A new long-term strategic planning committee is studying the bylaws to see if they are in line with the stringent accreditation process administered by the American Association of Museums, a goal the university will have to attain in order to attract the large-scale exhibitions that will sustain the museum. Given the confusion and lack of clear governing authority for the museum, national accreditation seems little more than a pipe dream without significant changes to the museum's bylaws.
Local and state agents Thursday night raided The Keg, the popular college bar located in the area known as The Strip, leading to the (at least) temporary closure of the venue — the second in the last four months.
Here's your daily look at late-breaking national and international news, upcoming events and the stories that will be talked about Friday, April 18, 2014:
Friday's Blogs from the Bog!
Time and time again, the Lafayette Parish School Board shows an overwhelming tendency toward idiocy, but Wednesday night’s contentious discussion over Northside High School’s teen mother program tops the list of dumb discussions.
“The accomplishment of this goal within the next ten years is not only critical for the region to effectively compete with other regions for residents and businesses, but also to provide an amenity for everyone in Acadiana to enjoy.”
Education Superintendent John White says a continued push to try to keep Louisiana from using tests associated with the Common Core education standards are creating "a state of chaos" for public school teachers.
Gov. Bobby Jindal's plan to use $210 million in surplus and one-time money to help balance next year's budget received the backing Thursday of the State Bond Commission, support that was needed for the maneuver to work.
State wildlife and fisheries agents have arrested a 39-year-old man accused of stealing crawfish.
An East Feliciana Parish lawmaker has jettisoned his proposal to make it harder for a condemned prisoner to appeal a death sentence.
Senators advanced a proposal Wednesday that would let the governor remove New Orleans-area levee board members for violating what he considers to be public policy, despite concerns it would introduce political meddling into state flood protection.
The Lafayette City-Parish Council on Tuesday will vote on a resolution that if approved would clear the way for a December ballot proposition asking voters to approve a 1-cent sales tax parishwide to help fund the construction of a new terminal at Lafayette Regional Airport.
Just days before the fourth anniversary of the 2010 Deepwater Horizon disaster and oil spill, the Coast Guard has moved cleanup of Louisiana's coast to a new phase, allowing BP to end its "active" efforts in the area.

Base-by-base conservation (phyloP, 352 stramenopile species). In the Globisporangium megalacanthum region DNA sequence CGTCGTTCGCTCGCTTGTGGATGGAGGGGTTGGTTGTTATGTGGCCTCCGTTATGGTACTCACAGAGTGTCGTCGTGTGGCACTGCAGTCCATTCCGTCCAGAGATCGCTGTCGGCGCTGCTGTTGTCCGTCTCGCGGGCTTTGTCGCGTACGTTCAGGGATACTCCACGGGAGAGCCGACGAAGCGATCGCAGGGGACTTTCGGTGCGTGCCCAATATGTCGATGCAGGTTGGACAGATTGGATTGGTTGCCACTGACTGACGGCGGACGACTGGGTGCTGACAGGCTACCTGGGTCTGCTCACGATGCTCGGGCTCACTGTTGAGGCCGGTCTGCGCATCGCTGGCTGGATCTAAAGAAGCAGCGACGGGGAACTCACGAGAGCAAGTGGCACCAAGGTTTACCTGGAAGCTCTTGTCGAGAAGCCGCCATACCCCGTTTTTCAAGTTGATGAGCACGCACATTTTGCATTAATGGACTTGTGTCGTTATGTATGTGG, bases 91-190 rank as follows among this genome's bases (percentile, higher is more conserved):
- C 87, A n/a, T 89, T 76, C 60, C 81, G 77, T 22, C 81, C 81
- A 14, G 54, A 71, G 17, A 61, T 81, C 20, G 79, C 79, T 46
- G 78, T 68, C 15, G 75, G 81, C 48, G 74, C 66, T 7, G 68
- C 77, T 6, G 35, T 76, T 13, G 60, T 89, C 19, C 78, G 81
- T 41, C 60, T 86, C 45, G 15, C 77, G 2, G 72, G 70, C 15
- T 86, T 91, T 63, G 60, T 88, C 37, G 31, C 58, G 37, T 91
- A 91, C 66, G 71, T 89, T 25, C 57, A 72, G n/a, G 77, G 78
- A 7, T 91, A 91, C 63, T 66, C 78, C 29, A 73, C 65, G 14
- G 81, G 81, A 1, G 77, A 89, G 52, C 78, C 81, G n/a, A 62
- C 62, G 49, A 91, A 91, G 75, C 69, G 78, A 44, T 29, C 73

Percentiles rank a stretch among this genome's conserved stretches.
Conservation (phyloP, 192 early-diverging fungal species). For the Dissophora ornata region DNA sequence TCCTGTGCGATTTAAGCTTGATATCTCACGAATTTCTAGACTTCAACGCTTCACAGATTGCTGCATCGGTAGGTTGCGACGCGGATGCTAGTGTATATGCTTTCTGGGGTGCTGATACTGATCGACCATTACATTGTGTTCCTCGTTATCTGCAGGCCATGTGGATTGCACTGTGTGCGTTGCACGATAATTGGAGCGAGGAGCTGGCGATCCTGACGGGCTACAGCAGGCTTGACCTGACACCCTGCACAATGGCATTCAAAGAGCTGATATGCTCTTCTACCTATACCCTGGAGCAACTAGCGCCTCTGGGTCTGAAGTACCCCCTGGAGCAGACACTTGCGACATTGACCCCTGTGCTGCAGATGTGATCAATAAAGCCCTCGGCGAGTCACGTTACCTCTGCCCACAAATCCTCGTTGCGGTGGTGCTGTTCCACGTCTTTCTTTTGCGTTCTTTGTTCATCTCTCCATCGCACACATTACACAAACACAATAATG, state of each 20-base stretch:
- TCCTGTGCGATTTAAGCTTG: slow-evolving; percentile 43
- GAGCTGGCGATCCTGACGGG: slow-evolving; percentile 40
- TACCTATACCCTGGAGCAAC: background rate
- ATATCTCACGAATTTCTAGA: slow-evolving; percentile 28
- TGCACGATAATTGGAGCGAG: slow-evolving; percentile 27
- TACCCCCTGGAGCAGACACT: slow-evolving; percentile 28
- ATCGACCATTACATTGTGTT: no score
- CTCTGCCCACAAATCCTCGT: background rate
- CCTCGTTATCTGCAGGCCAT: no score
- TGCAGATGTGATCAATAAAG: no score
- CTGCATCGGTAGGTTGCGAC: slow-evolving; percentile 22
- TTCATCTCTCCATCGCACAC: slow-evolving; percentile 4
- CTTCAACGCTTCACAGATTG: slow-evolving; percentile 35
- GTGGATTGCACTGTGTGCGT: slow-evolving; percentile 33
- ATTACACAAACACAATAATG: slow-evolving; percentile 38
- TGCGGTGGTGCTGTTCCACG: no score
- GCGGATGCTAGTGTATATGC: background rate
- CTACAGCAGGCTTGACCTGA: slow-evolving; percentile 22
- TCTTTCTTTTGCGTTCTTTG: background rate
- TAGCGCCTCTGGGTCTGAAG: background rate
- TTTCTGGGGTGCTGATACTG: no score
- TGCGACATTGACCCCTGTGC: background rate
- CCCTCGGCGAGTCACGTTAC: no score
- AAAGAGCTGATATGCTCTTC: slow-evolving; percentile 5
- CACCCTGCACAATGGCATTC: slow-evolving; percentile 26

Legislators still must leave their guns at the door of the Louisiana Capitol.
Sen. Fred Mills may have an "R" behind his name, but his actions in the Louisiana Legislature transcend the established boundaries of his party.
The Louisiana House overwhelmingly rejected a repeal of the state's unconstitutional anti-sodomy law Tuesday.
The Louisiana Senate sided with Gov. Bobby Jindal and the oil industry Tuesday, agreeing to void a lawsuit that a south Louisiana flood board filed against more than 90 oil and gas companies for coastal damage.
Acadian rep notifies would-be supporters that an April 25 fundraiser for the embattled U.S. rep won’t go on as planned.
While it isn’t all too unusual for public bodies to have hired security present during meetings, the LPSB’s push to do so is arguably a response to the antics of one board member.
“I’m running. Why would I be raising all this money? Just to have to return it to people?”
With incumbent U.S. Sen. Mary Landrieu watching from afar, and with a united Democratic Party in her corner, the fight to get the GOP officially behind Congressman Bill Cassidy is gaining just as much momentum as it is hushed controversy.
15th Judicial District Judge Durwood Conque has announced that he will not seek re-election after 27 years on the bench.
The controversial standardized tests are set to be used in third-grade through eighth-grade public school classrooms next year.
The Louisiana Senate has agreed to prohibit unmanned aircraft from flying over chemical plants, water treatment systems, telecommunications networks and other items considered "critical infrastructure" in Louisiana.
It didn’t take long for KATC TV 3 to jump all over the news of a dead body found in Girard Park, but in its rush to produce headlines, the local TV station got sloppy.
An unholy trinity of civil-society upheavalers whose first names are not Conner, Tanner or Logan are facing charges in Eunice.